1 daikon radish (about 4 ounces), sliced [Mama used watermelon radishes because that’s what was in the garden]
Kosher salt
3 cloves garlic
One 2-inch knob ginger, peeled
1/2 cup Korean red pepper powder (kochukaru/gochugaru*)
2 tablespoons sugar

Behold the beautiful bok choy:

Be sure to rinse the bok choy really well to remove all the dirt.

Be sure to rinse the bok choy really well to remove all the dirt.

Place bok choy leaves and daikon in a large bowl and sprinkle with 1–2 tablespoons kosher salt. Toss to combine, cover, then let sit at room temperature until cabbage is wilted, at least 1 hour and up to 12. It should release about 1/4 to 1/2 cup liquid.

The cabbage and radish lie in their little blanket of salt.

The bok choy and watermelon radish lie in their little blanket of salt. Aren’t they pretty?

Meanwhile, combine the garlic, ginger, and red pepper powder in the bowl of a food processor or blender. Process until a rough paste is formed, about 30 seconds total, scraping down sides as necessary.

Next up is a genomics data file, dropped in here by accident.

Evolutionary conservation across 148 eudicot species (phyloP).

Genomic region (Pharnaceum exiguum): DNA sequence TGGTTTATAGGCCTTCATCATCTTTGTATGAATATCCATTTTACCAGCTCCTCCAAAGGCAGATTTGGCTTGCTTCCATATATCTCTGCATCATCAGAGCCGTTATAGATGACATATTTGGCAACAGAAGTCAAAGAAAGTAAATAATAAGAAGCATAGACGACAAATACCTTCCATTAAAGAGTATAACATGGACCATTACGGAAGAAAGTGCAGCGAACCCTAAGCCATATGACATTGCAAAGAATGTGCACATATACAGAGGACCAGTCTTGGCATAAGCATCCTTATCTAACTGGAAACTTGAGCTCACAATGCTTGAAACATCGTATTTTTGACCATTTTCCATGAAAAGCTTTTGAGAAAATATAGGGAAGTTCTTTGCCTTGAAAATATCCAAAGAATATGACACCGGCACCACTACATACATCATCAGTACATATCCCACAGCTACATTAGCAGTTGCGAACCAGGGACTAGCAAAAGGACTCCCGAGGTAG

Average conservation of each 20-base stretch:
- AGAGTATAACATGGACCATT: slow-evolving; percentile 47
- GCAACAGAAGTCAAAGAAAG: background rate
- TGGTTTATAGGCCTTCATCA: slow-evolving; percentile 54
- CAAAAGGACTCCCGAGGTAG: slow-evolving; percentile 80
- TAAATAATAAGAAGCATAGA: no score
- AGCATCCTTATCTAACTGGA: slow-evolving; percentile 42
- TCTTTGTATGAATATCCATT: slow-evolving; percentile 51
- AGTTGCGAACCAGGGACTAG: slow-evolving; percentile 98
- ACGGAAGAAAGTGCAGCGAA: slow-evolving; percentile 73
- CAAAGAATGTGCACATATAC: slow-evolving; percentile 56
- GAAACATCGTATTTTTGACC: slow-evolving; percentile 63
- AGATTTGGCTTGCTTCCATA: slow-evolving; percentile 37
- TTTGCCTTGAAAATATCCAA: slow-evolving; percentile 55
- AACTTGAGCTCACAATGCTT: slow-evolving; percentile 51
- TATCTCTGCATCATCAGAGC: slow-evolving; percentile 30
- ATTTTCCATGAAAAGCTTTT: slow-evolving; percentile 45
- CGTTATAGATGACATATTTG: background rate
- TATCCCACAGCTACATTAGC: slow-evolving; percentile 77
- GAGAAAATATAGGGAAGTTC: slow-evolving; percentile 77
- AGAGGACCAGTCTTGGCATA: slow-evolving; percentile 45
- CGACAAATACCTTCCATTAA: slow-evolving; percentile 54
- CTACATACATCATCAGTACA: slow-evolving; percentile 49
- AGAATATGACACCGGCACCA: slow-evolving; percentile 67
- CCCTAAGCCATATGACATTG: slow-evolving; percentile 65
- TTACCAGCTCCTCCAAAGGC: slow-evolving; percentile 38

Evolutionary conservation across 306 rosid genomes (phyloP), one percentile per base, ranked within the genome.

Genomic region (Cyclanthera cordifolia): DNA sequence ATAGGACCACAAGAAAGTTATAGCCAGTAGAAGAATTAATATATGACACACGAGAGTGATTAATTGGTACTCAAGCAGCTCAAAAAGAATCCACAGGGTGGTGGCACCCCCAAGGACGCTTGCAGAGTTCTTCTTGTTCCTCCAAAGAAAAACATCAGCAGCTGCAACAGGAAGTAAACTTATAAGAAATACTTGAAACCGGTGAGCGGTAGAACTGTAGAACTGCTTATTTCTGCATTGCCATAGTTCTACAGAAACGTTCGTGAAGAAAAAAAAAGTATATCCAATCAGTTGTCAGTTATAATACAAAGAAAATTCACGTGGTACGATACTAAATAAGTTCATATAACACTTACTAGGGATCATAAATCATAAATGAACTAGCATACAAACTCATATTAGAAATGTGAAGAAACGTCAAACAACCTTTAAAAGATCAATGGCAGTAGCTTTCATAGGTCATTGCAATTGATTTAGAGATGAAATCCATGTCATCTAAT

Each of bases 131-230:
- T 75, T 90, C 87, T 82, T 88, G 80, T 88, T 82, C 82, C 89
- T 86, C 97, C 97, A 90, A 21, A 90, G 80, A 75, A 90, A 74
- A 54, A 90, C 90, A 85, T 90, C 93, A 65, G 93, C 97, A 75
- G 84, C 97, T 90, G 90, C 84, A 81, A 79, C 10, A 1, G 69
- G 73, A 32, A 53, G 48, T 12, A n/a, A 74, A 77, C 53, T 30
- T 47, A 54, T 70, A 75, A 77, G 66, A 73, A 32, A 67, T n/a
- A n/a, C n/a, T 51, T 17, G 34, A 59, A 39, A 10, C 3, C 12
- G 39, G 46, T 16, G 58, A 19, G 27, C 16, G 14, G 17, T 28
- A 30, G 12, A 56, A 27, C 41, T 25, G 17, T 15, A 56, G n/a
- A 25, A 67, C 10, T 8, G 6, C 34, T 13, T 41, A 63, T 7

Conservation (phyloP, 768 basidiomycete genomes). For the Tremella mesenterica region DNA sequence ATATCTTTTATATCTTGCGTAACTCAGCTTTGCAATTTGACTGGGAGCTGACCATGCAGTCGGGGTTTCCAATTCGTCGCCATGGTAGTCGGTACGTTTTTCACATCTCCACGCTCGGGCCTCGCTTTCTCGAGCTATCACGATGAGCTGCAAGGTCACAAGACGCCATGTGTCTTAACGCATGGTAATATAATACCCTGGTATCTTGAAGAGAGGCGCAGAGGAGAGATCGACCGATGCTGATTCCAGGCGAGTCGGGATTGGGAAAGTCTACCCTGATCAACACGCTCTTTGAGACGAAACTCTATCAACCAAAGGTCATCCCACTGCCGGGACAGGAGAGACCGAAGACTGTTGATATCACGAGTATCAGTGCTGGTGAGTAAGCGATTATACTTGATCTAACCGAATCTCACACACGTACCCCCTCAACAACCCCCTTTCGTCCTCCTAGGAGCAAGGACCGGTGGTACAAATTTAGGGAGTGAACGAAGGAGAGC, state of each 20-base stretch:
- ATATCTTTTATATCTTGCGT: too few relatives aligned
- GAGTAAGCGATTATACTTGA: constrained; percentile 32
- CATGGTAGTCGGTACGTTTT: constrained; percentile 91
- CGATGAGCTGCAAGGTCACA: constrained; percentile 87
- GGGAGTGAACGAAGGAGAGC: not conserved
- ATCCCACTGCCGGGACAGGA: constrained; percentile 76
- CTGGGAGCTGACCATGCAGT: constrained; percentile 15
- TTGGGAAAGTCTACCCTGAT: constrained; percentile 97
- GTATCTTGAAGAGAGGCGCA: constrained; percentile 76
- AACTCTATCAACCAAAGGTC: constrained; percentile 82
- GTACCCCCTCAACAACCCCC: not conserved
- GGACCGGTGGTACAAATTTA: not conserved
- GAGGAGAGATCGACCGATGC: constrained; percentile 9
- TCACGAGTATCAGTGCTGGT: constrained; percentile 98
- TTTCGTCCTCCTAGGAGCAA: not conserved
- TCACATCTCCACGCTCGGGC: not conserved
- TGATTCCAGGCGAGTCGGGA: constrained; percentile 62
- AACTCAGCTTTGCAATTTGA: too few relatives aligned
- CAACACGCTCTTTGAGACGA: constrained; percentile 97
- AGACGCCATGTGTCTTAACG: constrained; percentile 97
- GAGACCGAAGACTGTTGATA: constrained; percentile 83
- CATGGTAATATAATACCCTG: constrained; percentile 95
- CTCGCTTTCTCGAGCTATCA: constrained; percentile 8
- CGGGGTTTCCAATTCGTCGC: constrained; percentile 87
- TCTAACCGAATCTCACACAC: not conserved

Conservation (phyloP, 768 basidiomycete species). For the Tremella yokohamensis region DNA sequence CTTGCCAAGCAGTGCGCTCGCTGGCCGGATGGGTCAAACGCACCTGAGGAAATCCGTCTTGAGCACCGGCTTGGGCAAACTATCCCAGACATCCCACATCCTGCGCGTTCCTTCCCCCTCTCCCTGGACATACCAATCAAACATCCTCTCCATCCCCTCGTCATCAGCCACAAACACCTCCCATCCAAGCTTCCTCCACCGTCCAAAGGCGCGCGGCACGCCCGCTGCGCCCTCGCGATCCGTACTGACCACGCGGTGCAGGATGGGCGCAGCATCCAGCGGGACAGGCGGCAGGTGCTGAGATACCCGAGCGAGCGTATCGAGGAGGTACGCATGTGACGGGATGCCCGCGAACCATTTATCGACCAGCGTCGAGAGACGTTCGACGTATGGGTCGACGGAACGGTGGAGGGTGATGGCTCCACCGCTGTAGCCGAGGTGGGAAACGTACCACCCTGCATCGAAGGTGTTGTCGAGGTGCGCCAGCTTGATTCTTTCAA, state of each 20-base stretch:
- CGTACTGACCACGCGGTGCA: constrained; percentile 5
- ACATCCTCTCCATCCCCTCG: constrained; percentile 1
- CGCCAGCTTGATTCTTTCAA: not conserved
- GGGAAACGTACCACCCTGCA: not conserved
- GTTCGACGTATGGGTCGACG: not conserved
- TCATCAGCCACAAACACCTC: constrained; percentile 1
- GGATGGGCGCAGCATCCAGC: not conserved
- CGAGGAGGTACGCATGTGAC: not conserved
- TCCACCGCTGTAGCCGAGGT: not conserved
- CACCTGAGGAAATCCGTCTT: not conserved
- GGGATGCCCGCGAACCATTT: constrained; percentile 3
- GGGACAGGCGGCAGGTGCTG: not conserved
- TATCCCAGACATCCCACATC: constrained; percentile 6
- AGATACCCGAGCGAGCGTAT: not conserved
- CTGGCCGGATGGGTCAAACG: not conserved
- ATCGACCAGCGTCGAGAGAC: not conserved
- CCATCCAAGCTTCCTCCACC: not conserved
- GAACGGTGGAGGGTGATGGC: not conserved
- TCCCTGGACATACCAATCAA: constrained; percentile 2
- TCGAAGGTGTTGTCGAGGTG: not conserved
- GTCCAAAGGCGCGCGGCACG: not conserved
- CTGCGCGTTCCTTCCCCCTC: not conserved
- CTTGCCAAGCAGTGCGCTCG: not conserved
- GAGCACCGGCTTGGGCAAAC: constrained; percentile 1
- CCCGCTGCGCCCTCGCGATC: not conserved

Once the bok choy is wilted, add the chili mixture and turn to coat.

Wear gloves or use a spoon to mix in the spice.

Wear gloves or use a spoon to mix in the spice.

Add 1 cup purified water to the mixture. Taste the liquid and add more salt as necessary (it should have the saltiness of sea water).

This is what kimchi looks like before it goes into the jar.

This is what kimchi looks like before it goes into the jar.

Pack kimchi into a quart-size sterilized mason jar, pressing down firmly to pack tightly and using a wooden spoon to release any air bubbles trapped in the bottom of the jar. This is important as your kimchi will be releasing its own amount of air bubbles as it ferments, so try to get as much excess air out as possible beforehand. Cover the kimchi entirely with its liquid, as the liquid is what protects the vegetables from succumbing to bad bacteria.

Jarred and ready to ferment.

Jarred and ready to ferment.

If there’s not enough liquid to completely cover the veggies, lay a clean leaf of lettuce or cabbage on top of them to help push them down.

Seal the jars tightly and allow them to sit at cool room temperature for 24 hours, then transfer to the refrigerator. Allow to ferment at least 1 week before eating. Kimchi will last for up to 1 month after opening. Alternatively, place directly in fridge after packing and taste daily starting after the first week until it’s as sour as you like it. (At this point, you can drain excess brine from your kimchi. A little liquid is good, but no one wants soggy kimchi.)

*Note: Korean red pepper powder is easily found in Asian markets. It comes in a bag larger than you think you’ll ever use, but it doesn’t cost a lot. Any errors in this recipe are Mama’s and not the nice lady’s who gave the workshop.